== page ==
In October 2018, the Association for Consultancy and Engineering (ACE) called for further reform, reporting that 39% of the levy charged on developers for local infrastructure improvements remained unspent. Ref https://www.acenet.co.uk/news/ace-news/download-our-scrapping-the-levy-report/
On 1 September 2019, new rules came into force requiring that councils publish details of deals done with housing developers so that residents can see exactly how money will be spent in their community. In addition, new planning practice guidance was published in order to further simplify advice on the CIL regime. Ref https://www.gov.uk/government/news/communities-to-see-how-housing-developers-cash-benefits-them-thanks-to-new-planning-rules
On 6 August 2020, the government published a white paper, Planning for the future, proposing that the system of charging a Community Infrastructure Levy on developments and imposing planning obligations (Section 106 agreements) should be reformed, to create a nationally set, value-based flat rate charge referred to as the ‘Infrastructure Levy’. For more information see: Infrastructure levy.
 Assessments of performance
In July 2014, Savills published a report 'CIL, The Countdown to April 2015' suggesting that the levy will not be in place in two thirds of local authorities when the rules on the pooling of section 106 agreements come into effect.
In October 2014, Savills published a report 'CIL, is it delivering' which found that, 'Charging authorities have seen a 49% fall in the number of new residential planning consents granted in the 12 months following the implementation of CIL. This is in contrast to an increase of 32% across the whole of England, over the equivalent time period.'
The aims of the review, to be chaired by Liz Peace, are:
- To assess CIL’s performance in providing a faster, fairer, more certain and transparent means of funding infrastructure through developer contributions.
- To examine the relationship between CIL and Section 106 agreements.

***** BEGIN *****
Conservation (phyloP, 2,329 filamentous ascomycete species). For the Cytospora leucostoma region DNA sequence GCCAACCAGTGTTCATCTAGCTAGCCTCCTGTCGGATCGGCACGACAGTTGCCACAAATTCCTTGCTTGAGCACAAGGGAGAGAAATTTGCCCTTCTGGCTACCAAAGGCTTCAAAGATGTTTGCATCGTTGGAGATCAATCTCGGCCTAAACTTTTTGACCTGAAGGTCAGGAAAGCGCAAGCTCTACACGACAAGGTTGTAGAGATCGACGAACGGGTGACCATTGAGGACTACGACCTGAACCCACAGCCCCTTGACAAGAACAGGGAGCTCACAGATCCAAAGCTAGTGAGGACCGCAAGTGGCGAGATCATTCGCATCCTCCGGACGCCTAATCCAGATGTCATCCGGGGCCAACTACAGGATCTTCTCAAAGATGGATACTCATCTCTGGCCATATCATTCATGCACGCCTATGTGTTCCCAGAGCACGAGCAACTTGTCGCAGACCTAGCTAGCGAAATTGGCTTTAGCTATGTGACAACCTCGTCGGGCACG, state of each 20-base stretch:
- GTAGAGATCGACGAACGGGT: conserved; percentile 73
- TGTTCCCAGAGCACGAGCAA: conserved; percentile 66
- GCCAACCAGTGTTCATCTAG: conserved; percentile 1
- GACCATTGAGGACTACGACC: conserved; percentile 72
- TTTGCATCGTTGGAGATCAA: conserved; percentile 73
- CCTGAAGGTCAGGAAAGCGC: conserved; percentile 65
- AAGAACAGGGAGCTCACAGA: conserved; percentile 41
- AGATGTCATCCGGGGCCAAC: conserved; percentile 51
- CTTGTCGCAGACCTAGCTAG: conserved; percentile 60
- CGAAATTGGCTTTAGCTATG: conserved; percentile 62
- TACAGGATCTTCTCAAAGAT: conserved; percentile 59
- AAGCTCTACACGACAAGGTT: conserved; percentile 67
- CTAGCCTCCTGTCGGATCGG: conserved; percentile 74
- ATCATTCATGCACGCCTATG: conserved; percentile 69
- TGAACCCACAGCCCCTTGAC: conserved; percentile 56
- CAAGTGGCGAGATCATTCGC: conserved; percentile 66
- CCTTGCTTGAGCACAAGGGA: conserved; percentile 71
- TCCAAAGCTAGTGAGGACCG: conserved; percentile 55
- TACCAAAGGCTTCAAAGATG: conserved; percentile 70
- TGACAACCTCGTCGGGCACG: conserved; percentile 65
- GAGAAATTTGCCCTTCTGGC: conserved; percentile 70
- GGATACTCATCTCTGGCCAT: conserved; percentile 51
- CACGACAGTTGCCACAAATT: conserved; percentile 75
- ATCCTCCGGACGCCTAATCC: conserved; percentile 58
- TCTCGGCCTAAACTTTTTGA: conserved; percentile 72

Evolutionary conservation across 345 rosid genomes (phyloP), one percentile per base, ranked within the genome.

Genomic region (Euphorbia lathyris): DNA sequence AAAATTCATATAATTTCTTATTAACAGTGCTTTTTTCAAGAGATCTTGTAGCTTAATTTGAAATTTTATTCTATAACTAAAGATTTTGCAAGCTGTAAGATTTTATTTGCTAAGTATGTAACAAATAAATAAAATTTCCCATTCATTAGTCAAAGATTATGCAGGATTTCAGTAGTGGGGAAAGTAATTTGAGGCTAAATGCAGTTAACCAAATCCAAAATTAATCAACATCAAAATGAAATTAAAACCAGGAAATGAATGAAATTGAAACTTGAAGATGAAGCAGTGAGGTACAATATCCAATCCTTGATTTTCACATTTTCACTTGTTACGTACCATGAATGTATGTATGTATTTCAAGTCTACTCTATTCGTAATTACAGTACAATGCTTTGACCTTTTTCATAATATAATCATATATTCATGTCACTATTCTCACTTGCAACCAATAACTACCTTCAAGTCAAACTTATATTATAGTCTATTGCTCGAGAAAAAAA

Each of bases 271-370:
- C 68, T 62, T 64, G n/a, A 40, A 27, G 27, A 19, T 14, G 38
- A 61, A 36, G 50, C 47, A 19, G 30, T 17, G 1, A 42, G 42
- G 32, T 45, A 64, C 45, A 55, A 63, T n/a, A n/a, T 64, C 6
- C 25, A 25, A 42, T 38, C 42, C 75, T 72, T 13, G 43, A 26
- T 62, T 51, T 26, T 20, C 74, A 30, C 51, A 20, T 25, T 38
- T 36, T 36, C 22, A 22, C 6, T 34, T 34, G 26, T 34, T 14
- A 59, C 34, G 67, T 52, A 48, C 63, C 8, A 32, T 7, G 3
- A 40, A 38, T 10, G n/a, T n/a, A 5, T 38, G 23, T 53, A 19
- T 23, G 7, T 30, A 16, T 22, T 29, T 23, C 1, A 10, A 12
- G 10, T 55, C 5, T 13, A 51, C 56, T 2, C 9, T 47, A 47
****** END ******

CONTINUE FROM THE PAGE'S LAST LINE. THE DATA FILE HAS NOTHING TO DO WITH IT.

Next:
- To consider the impact of CIL’s neighbourhood element of helping increase community support for development.
- To consider the operation of reliefs and exemptions.
 Related articles on Designing Buildings Wiki
- Affordable housing.
- The Community Infrastructure Levy (Amendment) Regulations 2014.
- Community infrastructure levy commencement notice.
- Developer contributions.
- How good infrastructure can create a sense of place.
- Infrastructure contracts: tailor-made or off-the-shelf?
- Localism act.
- National Planning Policy Framework.
- Neighbourhood planning.
- Planning Act 2008.
- Planning permission.
- Planning conditions.
- Planning obligations.
- Review announced of the Community Infrastructure Levy.
- Section 106 agreement.
- Section 106 exemption.
- Strategic infrastructure tariff.
- Viability test.
- What approvals are needed before construction begins.
- Gov.uk Levy cuts to help hard-working people build their own home. 24 February 2014.
- Community infrastructure levy regulations in full.
- Department for Communities and Local Government (CLG): Community Infrastructure Levy guidance 14 December 2012.
- CLG: Communities to receive cash boost for choosing development. January 2013.
- The Planning Act 2008
- The Community Infrastructure Levy (Amendment) Regulations 2013.
- The Community Infrastructure Levy Regulations (2010)
Featured articles and news
Creating comfortable climates despite extreme temperatures.
Study examines how adjustable arrangements can succeed.
Government announces plans to improve accessibility.
Resource addresses pandemic-related NEC4 contract issues.
Incorporating EDI into the provision of fair access.
Government announces global innovation strategy.
An architectural biography. Book review.
The house where the future king of France lived.
The teacher, architectural technologist and mum offers her insights.
Careful planning needed as supply chain issues continue.
The sensitive conversion of a neglected Cornwall structure.
Plan stresses local involvement in city, town and village development.